Click here for the full text of the PNND article about this event Green Cross International joined UNFOLD ZERO and Parliamentarians for Nuclear Non-proliferation and Disarmament (PNND) in hosting a consultation of arms control experts and disarmament activists discussing how to reduce nuclear risks and support nuclear disarmament in the new political environment. The meeting, […]
Environmental Security and Sustainability
Green Cross Switzerland, with the support of DDC (Cooperative Development Direction) and Senegalese NGO, AfricaClean, has completed a project to decontaminate the suburbs of Dakar, Senegal. This area was massively polluted by the informal recycling of lead batteries, which leached toxic lead into the environment. In addition to the clean up, the project aimed to develop alternative ways for people in the region to earn money, steering them away from the practice of harmful battery dumping in the future.
In West Africa, lead battery recycling is an important source of revenue for many poor families. In 2008, in the village of Thiaroye-sur-Mer, a flood ravaged suburb of Dakar, empoverished families found salvation and profit in recycling lead batteries. Old car batteries were cracked open with pickaxes, the battery acid poured on the ground and the blocks of lead extracted and then melted down into bars. The large scale acid dumping and leakage of lead on the ground led to contamination in this village and surrounding communities and many people fell ill; children were especially susceptible, dozens of them hospitalized. On average, children from Thiaroye-sur-Mer and surrounding villages were contaminated with more than 100 micrograms per deciliter of lead and several were poisoned with more than 350 micrograms per deciliter. More than 35 people died due to lead poisoning.
More than 4000 square meters of contaminated soil were removed to avoid futher deaths. 80 homes had to be decontaminated two times and more than 100 children had persistent issues linked to lead poisoning. The removal of lead polluted soil had to be conducted before the rainy season began, to avoid groundwater contamination. The second clean-up phase was overseen in collaboration with the Senegalese government, which ensured safe removal and proper storage of all the toxic lead soil.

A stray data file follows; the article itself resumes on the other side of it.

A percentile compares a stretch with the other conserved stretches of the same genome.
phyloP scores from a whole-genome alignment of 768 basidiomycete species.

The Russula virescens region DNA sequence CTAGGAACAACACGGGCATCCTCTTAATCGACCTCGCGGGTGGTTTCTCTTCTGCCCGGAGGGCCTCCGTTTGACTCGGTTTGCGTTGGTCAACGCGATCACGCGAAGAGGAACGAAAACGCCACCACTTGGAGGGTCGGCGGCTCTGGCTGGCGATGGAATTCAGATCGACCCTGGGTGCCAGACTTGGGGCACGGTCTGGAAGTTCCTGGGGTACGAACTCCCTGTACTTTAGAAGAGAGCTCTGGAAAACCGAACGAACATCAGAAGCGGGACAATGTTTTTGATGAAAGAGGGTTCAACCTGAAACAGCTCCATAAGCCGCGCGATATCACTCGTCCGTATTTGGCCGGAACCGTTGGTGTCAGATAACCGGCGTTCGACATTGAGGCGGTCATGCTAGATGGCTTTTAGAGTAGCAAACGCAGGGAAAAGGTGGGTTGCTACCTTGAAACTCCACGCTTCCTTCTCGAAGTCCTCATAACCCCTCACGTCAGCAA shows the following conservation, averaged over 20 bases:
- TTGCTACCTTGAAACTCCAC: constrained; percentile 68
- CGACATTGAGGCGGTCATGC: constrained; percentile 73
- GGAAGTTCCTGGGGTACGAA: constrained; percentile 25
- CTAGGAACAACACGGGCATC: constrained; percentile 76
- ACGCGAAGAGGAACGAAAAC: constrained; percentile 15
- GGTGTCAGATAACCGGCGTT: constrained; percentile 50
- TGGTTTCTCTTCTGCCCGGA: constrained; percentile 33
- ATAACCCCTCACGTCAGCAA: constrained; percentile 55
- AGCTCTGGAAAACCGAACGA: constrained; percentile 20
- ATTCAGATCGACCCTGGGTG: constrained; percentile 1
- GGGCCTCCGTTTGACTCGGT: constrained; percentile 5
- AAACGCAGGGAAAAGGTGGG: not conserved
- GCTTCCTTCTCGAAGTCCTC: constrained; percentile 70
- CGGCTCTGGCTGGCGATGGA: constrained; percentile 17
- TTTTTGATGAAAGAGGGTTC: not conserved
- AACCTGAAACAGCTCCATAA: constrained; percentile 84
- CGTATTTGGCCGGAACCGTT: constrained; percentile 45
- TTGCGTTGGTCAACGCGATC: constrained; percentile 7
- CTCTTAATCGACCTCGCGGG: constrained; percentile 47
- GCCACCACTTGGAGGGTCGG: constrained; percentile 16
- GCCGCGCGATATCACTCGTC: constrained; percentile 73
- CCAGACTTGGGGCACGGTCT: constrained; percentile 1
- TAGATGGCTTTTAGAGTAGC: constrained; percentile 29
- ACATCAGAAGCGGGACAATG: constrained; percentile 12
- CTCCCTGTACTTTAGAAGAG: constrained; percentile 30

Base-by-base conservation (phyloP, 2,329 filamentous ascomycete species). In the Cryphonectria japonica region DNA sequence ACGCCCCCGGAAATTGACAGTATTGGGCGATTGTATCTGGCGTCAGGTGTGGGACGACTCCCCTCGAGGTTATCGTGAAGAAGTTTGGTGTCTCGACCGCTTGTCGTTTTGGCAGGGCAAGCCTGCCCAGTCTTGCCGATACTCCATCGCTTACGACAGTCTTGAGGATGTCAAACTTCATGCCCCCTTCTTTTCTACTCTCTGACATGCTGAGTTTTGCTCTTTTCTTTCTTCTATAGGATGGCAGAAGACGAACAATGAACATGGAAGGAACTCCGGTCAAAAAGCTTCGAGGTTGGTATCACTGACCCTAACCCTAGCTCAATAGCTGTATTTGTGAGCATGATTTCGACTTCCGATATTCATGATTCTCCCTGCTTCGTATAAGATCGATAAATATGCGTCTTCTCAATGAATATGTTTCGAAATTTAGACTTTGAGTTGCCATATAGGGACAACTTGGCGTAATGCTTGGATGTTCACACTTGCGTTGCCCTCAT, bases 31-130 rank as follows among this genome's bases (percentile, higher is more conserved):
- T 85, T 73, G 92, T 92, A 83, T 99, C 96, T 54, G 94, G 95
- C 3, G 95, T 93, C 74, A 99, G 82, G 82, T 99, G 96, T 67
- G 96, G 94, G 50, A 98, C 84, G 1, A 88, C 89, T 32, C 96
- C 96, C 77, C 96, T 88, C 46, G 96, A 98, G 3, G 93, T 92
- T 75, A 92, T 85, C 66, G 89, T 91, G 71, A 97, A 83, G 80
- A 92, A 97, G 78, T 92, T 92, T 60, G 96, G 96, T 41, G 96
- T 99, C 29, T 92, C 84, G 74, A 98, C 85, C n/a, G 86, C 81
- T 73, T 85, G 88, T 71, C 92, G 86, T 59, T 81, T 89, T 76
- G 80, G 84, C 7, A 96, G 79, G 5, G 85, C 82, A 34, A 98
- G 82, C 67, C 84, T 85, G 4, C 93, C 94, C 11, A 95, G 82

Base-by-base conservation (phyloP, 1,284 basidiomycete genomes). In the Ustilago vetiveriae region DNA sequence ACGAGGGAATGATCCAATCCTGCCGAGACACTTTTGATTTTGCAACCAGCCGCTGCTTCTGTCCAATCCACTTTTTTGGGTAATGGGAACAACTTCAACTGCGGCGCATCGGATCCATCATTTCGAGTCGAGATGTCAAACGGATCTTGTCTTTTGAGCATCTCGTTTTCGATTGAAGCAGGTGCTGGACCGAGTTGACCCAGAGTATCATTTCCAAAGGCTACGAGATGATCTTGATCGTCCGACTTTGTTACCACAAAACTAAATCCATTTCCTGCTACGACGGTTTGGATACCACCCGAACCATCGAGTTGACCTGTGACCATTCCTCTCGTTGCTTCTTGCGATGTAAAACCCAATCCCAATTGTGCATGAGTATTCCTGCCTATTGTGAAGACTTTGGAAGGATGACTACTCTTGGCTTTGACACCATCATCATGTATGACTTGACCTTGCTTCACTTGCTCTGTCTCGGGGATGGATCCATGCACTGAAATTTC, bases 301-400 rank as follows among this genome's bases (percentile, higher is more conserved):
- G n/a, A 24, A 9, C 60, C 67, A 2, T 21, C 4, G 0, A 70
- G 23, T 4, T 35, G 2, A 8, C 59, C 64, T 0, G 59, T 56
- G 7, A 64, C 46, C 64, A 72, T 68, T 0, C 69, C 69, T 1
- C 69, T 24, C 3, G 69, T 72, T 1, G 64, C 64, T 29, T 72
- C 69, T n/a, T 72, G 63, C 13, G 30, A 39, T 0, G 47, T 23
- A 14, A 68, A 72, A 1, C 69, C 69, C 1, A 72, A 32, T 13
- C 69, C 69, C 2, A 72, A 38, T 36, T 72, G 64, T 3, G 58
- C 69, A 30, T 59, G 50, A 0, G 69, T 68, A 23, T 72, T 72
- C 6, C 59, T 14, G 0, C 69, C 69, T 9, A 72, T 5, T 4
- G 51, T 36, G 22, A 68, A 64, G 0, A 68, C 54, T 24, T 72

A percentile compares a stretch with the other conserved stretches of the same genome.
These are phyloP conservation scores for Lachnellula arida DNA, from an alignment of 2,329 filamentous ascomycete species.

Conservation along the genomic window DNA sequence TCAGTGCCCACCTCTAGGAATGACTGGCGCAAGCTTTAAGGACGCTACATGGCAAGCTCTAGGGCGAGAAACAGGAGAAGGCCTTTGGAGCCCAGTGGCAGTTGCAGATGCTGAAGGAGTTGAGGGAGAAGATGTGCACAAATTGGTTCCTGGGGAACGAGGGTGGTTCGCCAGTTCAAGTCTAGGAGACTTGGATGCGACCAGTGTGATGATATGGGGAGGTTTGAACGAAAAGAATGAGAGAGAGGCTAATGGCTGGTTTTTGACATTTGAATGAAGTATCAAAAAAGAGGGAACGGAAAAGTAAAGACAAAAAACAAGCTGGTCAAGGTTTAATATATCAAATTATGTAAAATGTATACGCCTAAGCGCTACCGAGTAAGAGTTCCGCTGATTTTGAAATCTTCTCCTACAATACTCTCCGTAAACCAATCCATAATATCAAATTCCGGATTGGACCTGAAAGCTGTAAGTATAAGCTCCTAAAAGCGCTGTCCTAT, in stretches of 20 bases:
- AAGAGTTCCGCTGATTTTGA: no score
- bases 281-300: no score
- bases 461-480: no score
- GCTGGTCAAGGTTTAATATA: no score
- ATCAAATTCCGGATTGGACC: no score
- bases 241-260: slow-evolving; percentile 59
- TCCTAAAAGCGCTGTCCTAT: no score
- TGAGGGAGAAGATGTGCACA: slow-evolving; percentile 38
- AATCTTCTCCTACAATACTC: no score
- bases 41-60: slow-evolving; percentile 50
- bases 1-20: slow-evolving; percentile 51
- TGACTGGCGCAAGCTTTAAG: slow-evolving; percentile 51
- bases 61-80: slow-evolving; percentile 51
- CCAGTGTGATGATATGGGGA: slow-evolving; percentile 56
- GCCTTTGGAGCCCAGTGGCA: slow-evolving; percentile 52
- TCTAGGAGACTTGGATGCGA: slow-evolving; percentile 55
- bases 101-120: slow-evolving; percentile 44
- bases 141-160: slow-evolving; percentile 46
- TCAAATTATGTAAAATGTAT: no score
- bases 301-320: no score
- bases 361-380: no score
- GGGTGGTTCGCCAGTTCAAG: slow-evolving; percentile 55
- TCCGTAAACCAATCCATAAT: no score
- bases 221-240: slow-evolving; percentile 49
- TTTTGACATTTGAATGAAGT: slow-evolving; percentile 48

To ensure that the population of Thiaroye-sur-Mer could be protected in the future from lead pollution, the housing decontamination was organized in collaboration with interested stakeholders and the public was educated on the risks of dumping lead batteries. During this time, a small battery dumping operation opened its doors, displaying the techniques used to extract lead from car batteries, helping authorities create informed assessment groups, charged with evaluating each dump site to ensure the pollution would not be repeated. Programs targeting women's education were also created, giving them alternative methods to provide enough money to support their families.
The Senegalese Ministry of Health evaluated that around 30,000 people, including 5,000 children, were exposed to high health risks due to the informal recycling of batteries. The incident at Thiaroye-sur-Mer pushed the government to introduce new regulatory legislation concerning the treatment of recycled lead-acid battery storage and collection, enacted on September 16, 2010. Thanks to this legislation, a new model of lead-acid battery recycling was created for the entire region, respecting the environment and humanity.
Lead is the most toxic pollutant on earth.
The "World's Worst Pollution Problems Report", conducted by Green Cross and the Blacksmith Institute in 2010, shows the extent of pollution and global spread of each environmental pollutant, including the origin of each toxic substance. Lead is one of the six most dangerous toxins to human health. The other five include arsenic, chrome, pesticides, mercury and radioactive substances. (Source: the six most dangerous pollutants of 2010) Sources of lead include lead in gasoline for combustion engines, metal furnaces, informal lead-acid battery recycling, like in thiaroye-sur-Mer, lead weights for fishing, lead paints and ceramiques as well as lead mattress coverings to protect from radiation. Because of its versatility and far-reaching use, lead poses a major health risk for man.
Green Cross Switzerland is committed to controlling consecutive catastrophic damage caused by industrial and military waste and also favors access to drinking water through its Water for Life and Peace programme. Improving the quality of life for people touched by chemical contamination or irradiation is as the forefront of our work as well as promoting sustainable development along the lines of cooperation rather than confrontation. The objectives of the environmentally certified organisation, ZEWO, are supported by the Green Cross parliamentary group. This group is composed of 26 state Consultants/Advisors and 66 Consultants/Advisors from national parties. Based in Geneva, Switzerland, Green Cross International was founded in 1993 by ex-President of the Soviet Union, Mikhail Gorbachev.
For more information please contact Dr. Stephan Robinson, director Green Cross Switzerland's water and disarmament programs at +41613829197 or his mobile number +41796256467
- Top 10 Worst Pollutants Report 2011-Green Cross Interview with Stephan Robinson
By Paul Walker, Director, Environmental Security and Sustainability programme The CWC Coalition, coordinated by Green Cross ESS Director Paul Walker, once again put civil society groups front and centre in The Hague as the 21st annual Conference of States Parties (CSP) to the Chemical Weapons Convention (CWC) unfolded the week of November 28th in The […]